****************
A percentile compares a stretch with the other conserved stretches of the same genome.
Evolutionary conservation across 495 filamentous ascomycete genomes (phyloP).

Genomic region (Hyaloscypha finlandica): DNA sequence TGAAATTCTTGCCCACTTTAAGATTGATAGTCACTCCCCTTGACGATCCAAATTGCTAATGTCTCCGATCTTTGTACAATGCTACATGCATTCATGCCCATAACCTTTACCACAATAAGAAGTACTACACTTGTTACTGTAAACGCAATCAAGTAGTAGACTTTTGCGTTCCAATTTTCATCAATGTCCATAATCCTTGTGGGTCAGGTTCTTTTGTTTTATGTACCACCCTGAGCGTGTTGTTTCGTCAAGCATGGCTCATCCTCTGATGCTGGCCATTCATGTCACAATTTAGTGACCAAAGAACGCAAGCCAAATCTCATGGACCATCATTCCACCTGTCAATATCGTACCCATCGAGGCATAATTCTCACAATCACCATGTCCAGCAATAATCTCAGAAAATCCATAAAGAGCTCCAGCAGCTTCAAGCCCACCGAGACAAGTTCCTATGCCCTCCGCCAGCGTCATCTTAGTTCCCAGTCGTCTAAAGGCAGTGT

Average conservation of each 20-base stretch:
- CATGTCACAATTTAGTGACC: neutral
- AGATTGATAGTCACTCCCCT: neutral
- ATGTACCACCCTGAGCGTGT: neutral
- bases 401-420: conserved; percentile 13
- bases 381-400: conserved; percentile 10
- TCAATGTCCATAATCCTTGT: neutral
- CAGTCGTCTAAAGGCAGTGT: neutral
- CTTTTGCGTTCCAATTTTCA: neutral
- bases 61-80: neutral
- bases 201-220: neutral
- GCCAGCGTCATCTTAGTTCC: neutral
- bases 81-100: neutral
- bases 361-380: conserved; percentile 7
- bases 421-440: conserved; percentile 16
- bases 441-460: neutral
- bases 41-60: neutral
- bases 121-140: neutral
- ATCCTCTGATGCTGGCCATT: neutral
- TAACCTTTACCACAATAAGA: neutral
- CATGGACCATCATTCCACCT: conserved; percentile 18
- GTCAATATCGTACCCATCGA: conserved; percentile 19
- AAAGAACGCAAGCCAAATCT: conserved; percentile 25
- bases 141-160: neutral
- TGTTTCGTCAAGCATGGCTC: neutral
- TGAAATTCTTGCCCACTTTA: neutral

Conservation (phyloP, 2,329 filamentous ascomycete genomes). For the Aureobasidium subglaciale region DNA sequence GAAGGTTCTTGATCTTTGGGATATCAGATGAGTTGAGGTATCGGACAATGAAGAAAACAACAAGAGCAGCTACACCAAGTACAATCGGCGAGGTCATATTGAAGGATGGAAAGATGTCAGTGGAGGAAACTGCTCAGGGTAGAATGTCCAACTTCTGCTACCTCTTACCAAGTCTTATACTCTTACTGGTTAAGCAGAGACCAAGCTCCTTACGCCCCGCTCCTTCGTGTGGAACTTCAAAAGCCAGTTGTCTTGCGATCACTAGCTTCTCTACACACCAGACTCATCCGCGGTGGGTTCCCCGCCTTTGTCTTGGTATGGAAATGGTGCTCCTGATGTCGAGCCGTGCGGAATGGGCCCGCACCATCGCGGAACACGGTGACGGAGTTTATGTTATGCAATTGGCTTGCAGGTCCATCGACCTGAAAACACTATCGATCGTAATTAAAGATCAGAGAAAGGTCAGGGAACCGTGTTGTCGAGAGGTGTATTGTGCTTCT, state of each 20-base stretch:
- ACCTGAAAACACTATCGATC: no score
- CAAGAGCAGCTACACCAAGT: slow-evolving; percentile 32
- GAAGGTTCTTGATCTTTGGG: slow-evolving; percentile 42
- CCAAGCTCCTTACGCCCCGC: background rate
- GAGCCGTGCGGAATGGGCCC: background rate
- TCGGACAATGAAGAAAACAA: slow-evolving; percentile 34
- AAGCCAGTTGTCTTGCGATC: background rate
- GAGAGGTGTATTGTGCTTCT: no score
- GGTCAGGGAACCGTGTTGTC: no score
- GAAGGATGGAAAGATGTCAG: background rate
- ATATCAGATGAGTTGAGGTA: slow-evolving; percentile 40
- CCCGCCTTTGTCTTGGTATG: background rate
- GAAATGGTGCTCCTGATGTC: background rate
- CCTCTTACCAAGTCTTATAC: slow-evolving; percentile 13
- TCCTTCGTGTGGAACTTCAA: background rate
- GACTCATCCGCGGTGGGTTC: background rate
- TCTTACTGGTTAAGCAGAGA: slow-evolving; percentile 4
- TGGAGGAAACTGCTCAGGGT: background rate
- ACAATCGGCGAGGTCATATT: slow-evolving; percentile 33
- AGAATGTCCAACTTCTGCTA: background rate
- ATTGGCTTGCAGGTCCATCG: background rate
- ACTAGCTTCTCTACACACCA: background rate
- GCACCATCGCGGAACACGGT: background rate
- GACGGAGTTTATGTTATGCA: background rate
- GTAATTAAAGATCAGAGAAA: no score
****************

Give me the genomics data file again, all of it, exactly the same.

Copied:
A percentile compares a stretch with the other conserved stretches of the same genome.
Evolutionary conservation across 495 filamentous ascomycete genomes (phyloP).

Genomic region (Hyaloscypha finlandica): DNA sequence TGAAATTCTTGCCCACTTTAAGATTGATAGTCACTCCCCTTGACGATCCAAATTGCTAATGTCTCCGATCTTTGTACAATGCTACATGCATTCATGCCCATAACCTTTACCACAATAAGAAGTACTACACTTGTTACTGTAAACGCAATCAAGTAGTAGACTTTTGCGTTCCAATTTTCATCAATGTCCATAATCCTTGTGGGTCAGGTTCTTTTGTTTTATGTACCACCCTGAGCGTGTTGTTTCGTCAAGCATGGCTCATCCTCTGATGCTGGCCATTCATGTCACAATTTAGTGACCAAAGAACGCAAGCCAAATCTCATGGACCATCATTCCACCTGTCAATATCGTACCCATCGAGGCATAATTCTCACAATCACCATGTCCAGCAATAATCTCAGAAAATCCATAAAGAGCTCCAGCAGCTTCAAGCCCACCGAGACAAGTTCCTATGCCCTCCGCCAGCGTCATCTTAGTTCCCAGTCGTCTAAAGGCAGTGT

Average conservation of each 20-base stretch:
- CATGTCACAATTTAGTGACC: neutral
- AGATTGATAGTCACTCCCCT: neutral
- ATGTACCACCCTGAGCGTGT: neutral
- bases 401-420: conserved; percentile 13
- bases 381-400: conserved; percentile 10
- TCAATGTCCATAATCCTTGT: neutral
- CAGTCGTCTAAAGGCAGTGT: neutral
- CTTTTGCGTTCCAATTTTCA: neutral
- bases 61-80: neutral
- bases 201-220: neutral
- GCCAGCGTCATCTTAGTTCC: neutral
- bases 81-100: neutral
- bases 361-380: conserved; percentile 7
- bases 421-440: conserved; percentile 16
- bases 441-460: neutral
- bases 41-60: neutral
- bases 121-140: neutral
- ATCCTCTGATGCTGGCCATT: neutral
- TAACCTTTACCACAATAAGA: neutral
- CATGGACCATCATTCCACCT: conserved; percentile 18
- GTCAATATCGTACCCATCGA: conserved; percentile 19
- AAAGAACGCAAGCCAAATCT: conserved; percentile 25
- bases 141-160: neutral
- TGTTTCGTCAAGCATGGCTC: neutral
- TGAAATTCTTGCCCACTTTA: neutral

Conservation (phyloP, 2,329 filamentous ascomycete genomes). For the Aureobasidium subglaciale region DNA sequence GAAGGTTCTTGATCTTTGGGATATCAGATGAGTTGAGGTATCGGACAATGAAGAAAACAACAAGAGCAGCTACACCAAGTACAATCGGCGAGGTCATATTGAAGGATGGAAAGATGTCAGTGGAGGAAACTGCTCAGGGTAGAATGTCCAACTTCTGCTACCTCTTACCAAGTCTTATACTCTTACTGGTTAAGCAGAGACCAAGCTCCTTACGCCCCGCTCCTTCGTGTGGAACTTCAAAAGCCAGTTGTCTTGCGATCACTAGCTTCTCTACACACCAGACTCATCCGCGGTGGGTTCCCCGCCTTTGTCTTGGTATGGAAATGGTGCTCCTGATGTCGAGCCGTGCGGAATGGGCCCGCACCATCGCGGAACACGGTGACGGAGTTTATGTTATGCAATTGGCTTGCAGGTCCATCGACCTGAAAACACTATCGATCGTAATTAAAGATCAGAGAAAGGTCAGGGAACCGTGTTGTCGAGAGGTGTATTGTGCTTCT, state of each 20-base stretch:
- ACCTGAAAACACTATCGATC: no score
- CAAGAGCAGCTACACCAAGT: slow-evolving; percentile 32
- GAAGGTTCTTGATCTTTGGG: slow-evolving; percentile 42
- CCAAGCTCCTTACGCCCCGC: background rate
- GAGCCGTGCGGAATGGGCCC: background rate
- TCGGACAATGAAGAAAACAA: slow-evolving; percentile 34
- AAGCCAGTTGTCTTGCGATC: background rate
- GAGAGGTGTATTGTGCTTCT: no score
- GGTCAGGGAACCGTGTTGTC: no score
- GAAGGATGGAAAGATGTCAG: background rate
- ATATCAGATGAGTTGAGGTA: slow-evolving; percentile 40
- CCCGCCTTTGTCTTGGTATG: background rate
- GAAATGGTGCTCCTGATGTC: background rate
- CCTCTTACCAAGTCTTATAC: slow-evolving; percentile 13
- TCCTTCGTGTGGAACTTCAA: background rate
- GACTCATCCGCGGTGGGTTC: background rate
- TCTTACTGGTTAAGCAGAGA: slow-evolving; percentile 4
- TGGAGGAAACTGCTCAGGGT: background rate
- ACAATCGGCGAGGTCATATT: slow-evolving; percentile 33
- AGAATGTCCAACTTCTGCTA: background rate
- ATTGGCTTGCAGGTCCATCG: background rate
- ACTAGCTTCTCTACACACCA: background rate
- GCACCATCGCGGAACACGGT: background rate
- GACGGAGTTTATGTTATGCA: background rate
- GTAATTAAAGATCAGAGAAA: no score